Later, at the commission meeting (here you can see me being sworn in by Berkeley energy czar Neal DeSnoo), I quickly revealed my (political) greenness. I was quite anxious to participate in my first vote as a political appointee, and I thought the opportunity had come when the commission chair called for a vote to ratify the previous meeting's minutes. So along with the other commissioners, I raised my hand and said, "Aye." At which point one of them gently pointed out to me that, since I hadn't been on the commission at the previous meeting -- indeed, hadn't even attended the previous meeting -- I might find myself on firmer ground by abstaining.
Ah, yes. Of course. I'll get it right the next time.
I did get to vote to adjourn, however (since the meeting had lasted nearly four yours, this vote, unsurprisingly, was unanimous). And I walked out into a delightfully chilly Berkeley night, blanketed in fog, proud to have begun my service.
Today I have to send in my conflict-of-interest form -- required of all California politicians, whether elected or appointed. Since I'm not aware of having any interests, this should go pretty smoothly, I think.
July 13th, 2007
So okay, no, as a matter of fact, I have not yet gotten my driver's license. I know that the "Wandering Josh" segment on tonight's episode (at 7:30) -- a lovingly restored repeat from early in our second season -- would seem to suggest that last summer I was just on the verge of getting a license. But the sad fact is that, despite the soothing instructions I received from Judy Lundblad of Fearless Driver, I neglected to schedule the follow-up lessons that would have prepared me to take the road test.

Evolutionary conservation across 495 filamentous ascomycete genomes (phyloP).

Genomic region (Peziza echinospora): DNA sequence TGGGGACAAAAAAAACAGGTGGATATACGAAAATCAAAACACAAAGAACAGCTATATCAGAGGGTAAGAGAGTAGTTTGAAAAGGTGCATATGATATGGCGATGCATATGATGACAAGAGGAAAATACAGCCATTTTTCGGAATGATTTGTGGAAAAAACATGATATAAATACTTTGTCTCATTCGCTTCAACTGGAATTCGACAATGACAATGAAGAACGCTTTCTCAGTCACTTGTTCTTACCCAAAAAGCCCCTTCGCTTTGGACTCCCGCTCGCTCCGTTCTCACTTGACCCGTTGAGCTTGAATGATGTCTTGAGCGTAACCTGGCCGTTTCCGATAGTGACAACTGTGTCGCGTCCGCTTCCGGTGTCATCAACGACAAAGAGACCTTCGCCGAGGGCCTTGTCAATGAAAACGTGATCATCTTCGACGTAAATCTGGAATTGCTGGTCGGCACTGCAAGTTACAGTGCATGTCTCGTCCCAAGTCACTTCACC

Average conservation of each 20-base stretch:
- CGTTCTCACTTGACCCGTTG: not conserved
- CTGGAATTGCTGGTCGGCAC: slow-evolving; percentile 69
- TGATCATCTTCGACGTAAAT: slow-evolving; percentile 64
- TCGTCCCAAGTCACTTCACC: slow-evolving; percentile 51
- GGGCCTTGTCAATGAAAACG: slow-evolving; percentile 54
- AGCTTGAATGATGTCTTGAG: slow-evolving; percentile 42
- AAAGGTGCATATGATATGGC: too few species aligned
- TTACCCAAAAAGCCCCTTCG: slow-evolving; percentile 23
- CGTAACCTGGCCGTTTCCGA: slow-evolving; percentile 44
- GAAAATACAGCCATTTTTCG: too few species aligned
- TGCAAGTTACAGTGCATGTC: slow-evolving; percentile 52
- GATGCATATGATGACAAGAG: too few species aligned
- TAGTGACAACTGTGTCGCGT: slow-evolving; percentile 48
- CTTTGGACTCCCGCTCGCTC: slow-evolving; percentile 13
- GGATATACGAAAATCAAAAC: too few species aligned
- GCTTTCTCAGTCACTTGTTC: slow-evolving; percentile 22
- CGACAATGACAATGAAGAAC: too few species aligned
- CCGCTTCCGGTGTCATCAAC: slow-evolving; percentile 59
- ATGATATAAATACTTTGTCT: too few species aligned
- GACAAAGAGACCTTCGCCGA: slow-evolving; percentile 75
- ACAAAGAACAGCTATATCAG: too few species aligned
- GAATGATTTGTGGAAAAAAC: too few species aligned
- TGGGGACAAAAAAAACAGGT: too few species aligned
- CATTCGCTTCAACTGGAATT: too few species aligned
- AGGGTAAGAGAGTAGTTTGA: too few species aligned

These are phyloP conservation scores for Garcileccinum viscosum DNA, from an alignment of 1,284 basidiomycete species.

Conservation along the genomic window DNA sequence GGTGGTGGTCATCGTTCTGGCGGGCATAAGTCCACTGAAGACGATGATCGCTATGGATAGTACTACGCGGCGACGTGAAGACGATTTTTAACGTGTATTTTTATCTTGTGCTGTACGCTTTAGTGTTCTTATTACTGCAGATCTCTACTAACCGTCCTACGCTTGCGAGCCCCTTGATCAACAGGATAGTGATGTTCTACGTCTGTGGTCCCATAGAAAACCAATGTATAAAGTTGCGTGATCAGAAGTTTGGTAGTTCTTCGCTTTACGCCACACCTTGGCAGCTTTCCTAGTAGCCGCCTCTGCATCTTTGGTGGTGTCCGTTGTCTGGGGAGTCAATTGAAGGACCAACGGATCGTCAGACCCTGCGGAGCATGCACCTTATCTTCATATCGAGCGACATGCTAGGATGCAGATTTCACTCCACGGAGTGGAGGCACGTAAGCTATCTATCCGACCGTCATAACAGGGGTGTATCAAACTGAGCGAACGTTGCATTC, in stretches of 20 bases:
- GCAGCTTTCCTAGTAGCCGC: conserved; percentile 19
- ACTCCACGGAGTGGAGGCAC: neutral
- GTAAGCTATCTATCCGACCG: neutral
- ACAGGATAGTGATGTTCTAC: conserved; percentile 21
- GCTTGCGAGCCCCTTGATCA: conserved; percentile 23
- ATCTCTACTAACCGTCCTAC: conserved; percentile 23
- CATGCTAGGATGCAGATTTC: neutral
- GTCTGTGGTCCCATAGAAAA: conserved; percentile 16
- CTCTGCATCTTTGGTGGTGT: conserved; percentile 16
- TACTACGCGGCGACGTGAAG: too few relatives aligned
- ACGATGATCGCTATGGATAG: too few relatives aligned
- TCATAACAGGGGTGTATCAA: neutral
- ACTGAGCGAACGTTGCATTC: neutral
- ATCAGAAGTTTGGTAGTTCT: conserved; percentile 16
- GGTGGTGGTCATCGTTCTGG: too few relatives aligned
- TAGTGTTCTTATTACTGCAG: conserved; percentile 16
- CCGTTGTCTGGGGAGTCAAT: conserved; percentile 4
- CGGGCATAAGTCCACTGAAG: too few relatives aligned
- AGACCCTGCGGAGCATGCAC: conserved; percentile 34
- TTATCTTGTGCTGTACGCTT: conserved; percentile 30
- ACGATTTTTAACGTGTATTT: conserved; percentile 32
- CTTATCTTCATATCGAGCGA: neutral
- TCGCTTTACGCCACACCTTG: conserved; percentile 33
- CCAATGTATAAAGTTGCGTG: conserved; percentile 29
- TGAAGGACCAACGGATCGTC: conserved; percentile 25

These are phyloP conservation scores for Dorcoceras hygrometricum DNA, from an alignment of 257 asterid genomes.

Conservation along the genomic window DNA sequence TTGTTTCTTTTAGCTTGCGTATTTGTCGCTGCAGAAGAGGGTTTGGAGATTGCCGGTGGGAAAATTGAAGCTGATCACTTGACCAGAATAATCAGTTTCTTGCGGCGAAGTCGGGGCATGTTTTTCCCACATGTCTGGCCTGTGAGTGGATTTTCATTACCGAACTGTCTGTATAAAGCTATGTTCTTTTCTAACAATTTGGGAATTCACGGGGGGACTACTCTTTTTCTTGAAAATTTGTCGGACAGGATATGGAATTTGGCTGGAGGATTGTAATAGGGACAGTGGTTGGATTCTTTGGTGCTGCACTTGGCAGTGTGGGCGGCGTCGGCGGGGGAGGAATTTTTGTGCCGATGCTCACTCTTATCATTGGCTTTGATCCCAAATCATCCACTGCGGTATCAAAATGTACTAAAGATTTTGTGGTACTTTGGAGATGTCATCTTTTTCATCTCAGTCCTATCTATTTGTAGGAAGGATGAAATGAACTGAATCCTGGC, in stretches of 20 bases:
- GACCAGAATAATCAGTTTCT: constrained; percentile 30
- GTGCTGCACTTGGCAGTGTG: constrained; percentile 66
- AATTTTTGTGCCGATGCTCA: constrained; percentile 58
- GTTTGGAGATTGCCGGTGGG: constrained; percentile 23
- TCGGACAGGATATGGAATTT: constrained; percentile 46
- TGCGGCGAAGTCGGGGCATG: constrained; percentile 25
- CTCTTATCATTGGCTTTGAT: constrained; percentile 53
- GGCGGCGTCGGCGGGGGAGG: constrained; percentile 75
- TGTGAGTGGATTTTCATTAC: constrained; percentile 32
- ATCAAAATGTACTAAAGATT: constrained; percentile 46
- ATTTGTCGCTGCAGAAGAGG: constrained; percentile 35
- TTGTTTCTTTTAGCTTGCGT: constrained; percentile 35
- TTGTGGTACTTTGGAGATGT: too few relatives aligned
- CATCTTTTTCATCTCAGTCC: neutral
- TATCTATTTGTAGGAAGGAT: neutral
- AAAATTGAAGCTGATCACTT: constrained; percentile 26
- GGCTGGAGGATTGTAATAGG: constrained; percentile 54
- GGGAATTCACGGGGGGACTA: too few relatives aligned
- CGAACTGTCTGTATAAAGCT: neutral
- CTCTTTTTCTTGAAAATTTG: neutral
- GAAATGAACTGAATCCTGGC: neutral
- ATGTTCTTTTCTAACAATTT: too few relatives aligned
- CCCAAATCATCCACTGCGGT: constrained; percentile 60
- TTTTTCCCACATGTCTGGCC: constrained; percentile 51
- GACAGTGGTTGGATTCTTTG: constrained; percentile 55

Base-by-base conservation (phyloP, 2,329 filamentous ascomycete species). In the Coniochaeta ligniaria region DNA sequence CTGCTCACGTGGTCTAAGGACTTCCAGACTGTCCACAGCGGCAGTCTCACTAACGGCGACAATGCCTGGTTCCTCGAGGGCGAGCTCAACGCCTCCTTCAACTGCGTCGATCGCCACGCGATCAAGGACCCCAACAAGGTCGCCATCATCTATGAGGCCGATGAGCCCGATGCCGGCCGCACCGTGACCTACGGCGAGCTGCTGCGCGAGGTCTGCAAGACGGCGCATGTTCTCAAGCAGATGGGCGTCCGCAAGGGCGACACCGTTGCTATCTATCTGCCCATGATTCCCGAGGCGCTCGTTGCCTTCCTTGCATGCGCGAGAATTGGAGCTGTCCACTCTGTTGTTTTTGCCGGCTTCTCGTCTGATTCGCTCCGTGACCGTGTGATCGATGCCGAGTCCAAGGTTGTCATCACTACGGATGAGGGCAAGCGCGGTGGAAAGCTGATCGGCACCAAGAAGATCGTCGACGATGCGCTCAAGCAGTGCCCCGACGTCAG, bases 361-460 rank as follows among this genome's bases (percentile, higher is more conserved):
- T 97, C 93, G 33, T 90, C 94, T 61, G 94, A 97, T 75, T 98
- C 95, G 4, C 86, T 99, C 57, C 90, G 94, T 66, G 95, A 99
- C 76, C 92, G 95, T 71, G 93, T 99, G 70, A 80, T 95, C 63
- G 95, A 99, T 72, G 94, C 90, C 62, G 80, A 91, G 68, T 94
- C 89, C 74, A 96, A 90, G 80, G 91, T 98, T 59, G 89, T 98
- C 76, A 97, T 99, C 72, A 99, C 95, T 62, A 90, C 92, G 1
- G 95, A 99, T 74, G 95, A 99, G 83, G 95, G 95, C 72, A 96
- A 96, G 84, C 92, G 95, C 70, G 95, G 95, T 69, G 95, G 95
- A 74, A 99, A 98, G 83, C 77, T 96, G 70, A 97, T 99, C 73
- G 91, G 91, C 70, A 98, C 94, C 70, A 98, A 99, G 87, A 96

Planned to, I swear! But here's what happened. I was just about to get on the phone to Judy to schedule those remaining lessons when I happened to be taping a WJ segment with Berkeley Mayor Tom Bates for our Earth Day show. Mayor Bates was about to drive me somewhere in a city-owned hybrid vehicle, and I suggested -- on camera (though we didn't use this part in the show) -- that, since I had a learner's permit, he might let me do the driving. Ever the conscientious public servant, he demanded that I show him my permit -- which I promptly removed from my wallet. The mayor examined the battered document and pointed out that it had just expired -- like, the week before!
I played my reaction for laughs, but I was genuinely appalled, as I realized that I would now have to take the written test again. In other words, back to square one. On foot.
Anyhow, now you have some of the fallout from this program, in which I got to chat with star car designer Vicki Vlachakis and young auto-racing phenom Dane Cameron. But unlike my guests, you will know that -- car-wise, at least -- I am a fraud (well, perhaps they suspected as much ...)!
July 9th, 2007
If you dug tonight's show -- a conversation with UCLA historian Gary Nash -- then I highly recommend that you run out and buy or borrow his book The Unknown American Revolution: The Unruly Birth of Democracy and the Struggle to Create America. Reading it has profoundly affected my understanding of American history -- and, for that matter, the American present.
If you have read it -- or any other books by the prolific Prof. Nash -- I'd love to hear your own impressions.
July 2nd, 2007